Consumer Information

Author : Maiyo Febi

Leaders:  How to stop panicking …  and carry on

Working from home is the new corporate way of doing business as lockdowns and quarantines continue in several countries across the world in a bid to curb the spread of the coronavirus. As employees adapt and settle into making one location a place of recreation and professional productivity, some are adjusting to working harder than they ever have because of panicked leadership.

Likely reasons for the panic are the sudden increased pressure, the challenges of remote working when one is accustomed to ‘walking the floor’; calling impromptu meetings; sitting next to employees to oversee completion of critical tasks; or delegating tasks at the water cooler. Compounding the situation is the emotional stress and the gaping economic uncertainty that lies ahead; the virus has “severed the flow of goods and people, stalled economies, and is in the process of delivering a global recession. Economic contagion is now spreading as fast as the disease itself…” – Harvard Business Review.

These times require leaders to be calm, optimistic, pragmatic and courageous, to inspire teams for continued business output. Bear in mind though that stress and anxiety are not the enemies of great leaders, they are healthy natural responses that need to be managed constructively. If left unchecked, a panicked, anxious leader can exacerbate the situation, leading to apathetic and burned out employees.

Here are four tips to help leaders overcome panic and distress:

  1. Trust employees – Make it a point to trust that employees are indeed working remotely and avoid constantly checking up on the progress of tasks. Rather put in place reporting processes that will give you an overview of what is happening periodically. Delegate relevant tasks as the load is lighter when there are many hands to work; it also frees you up to focus on more strategic tasks that you haven’t been able to get to (thus possibly contributing to your panic). If you are worried that things will fail at this critical time, put in place monitoring measures. Not allowing someone to fail is stunting their growth; we learn and grow through failures.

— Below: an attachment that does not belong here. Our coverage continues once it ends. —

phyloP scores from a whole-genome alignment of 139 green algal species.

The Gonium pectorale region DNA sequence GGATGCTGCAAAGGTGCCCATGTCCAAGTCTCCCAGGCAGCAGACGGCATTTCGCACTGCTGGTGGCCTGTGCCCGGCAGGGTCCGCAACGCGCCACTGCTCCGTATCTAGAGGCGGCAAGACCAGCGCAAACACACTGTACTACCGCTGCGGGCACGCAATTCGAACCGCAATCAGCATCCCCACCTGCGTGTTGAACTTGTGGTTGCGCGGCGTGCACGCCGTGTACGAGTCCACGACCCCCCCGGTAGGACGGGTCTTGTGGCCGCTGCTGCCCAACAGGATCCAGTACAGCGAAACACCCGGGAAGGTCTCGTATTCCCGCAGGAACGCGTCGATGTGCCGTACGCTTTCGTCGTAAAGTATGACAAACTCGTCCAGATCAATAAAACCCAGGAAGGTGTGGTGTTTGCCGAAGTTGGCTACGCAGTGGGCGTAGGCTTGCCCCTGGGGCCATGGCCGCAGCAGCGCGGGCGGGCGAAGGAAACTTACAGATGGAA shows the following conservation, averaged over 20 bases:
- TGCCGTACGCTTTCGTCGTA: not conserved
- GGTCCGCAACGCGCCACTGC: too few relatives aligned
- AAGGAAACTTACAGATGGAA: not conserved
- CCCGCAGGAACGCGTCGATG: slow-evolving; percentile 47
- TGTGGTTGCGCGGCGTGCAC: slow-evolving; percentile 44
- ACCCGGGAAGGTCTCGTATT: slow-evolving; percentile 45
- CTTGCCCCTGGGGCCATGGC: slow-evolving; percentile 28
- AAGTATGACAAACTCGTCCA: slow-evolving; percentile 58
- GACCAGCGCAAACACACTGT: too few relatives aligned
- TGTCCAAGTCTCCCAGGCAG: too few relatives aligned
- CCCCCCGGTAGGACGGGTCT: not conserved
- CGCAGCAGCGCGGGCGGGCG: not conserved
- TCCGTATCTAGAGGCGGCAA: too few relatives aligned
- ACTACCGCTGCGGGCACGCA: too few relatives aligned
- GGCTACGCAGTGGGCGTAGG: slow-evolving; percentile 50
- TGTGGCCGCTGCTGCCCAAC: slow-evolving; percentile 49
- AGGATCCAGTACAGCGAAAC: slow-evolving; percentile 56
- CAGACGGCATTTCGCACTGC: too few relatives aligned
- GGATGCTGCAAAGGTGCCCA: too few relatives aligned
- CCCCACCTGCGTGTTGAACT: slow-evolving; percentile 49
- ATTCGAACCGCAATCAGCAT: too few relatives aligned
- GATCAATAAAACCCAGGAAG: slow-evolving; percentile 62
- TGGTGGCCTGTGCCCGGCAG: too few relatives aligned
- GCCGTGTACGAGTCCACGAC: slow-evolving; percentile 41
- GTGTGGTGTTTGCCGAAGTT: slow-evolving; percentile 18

2. Use technology wisely – Technology is there to make life easier. Assess which technology works best for the requirement and think about timing. Not everything needs a Zoom meeting, and sending a WhatsApp at 2am may not be ideal. In France, the ministry of labour instituted a law that gives the employees the “right to disconnect” from email, smartphones and other electronic devices once their working day has ended. The measures were put in place to ensure respect for rest periods and work-life balance.

  3. Check on you – It’s important to check in with yourself to see how you are doing. Are you taking regular breaks? Take it a step further by self-reflecting. Have you allowed yourself to sit (experience) your fears and anxiety around the pandemic so you can work through it? Who can you talk to in times of distress?

    Self-reflection is a building block for a balanced life as it helps us identify what is within and how it impacts our leadership, this can prompt us to change and adapt to lead more effectively. Often, we are too busy in a routine getting stuff done and moving from task to task with minimal consciousness. Self-reflection slows down the process and prompts us to listen to ourselves; it provides the space to take a breather and put things into perspective.

  4. Rationalize your thoughts – Observing our own thinking can help minimize the amount of pressure we unnecessarily put on others. It creates an awareness of our intentions and values. Are you operating out of fear, anxiety and stress or is there a real business need for the requests and demands to be made? How realistic are the timeframes of the request? Are supremacy and obedience more important values than cohesion and trust?

We are in the middle of a global change and nobody knows exactly what the “new normal” will look like. Retrenchments, salary cuts and shorter working weeks have already been implemented by many organisations with more cost-cutting actions to follow.

Regardless of how we feel and behave, the situation is what it is; what is at our discretion is how we choose to react. We get to decide what meaning we give to the situation and this in turn influences how we behave. It could be a time to: reflect and improve skills; reinvent ourselves; restrategise; adapt to a changing world; or a time to find the strength to get through.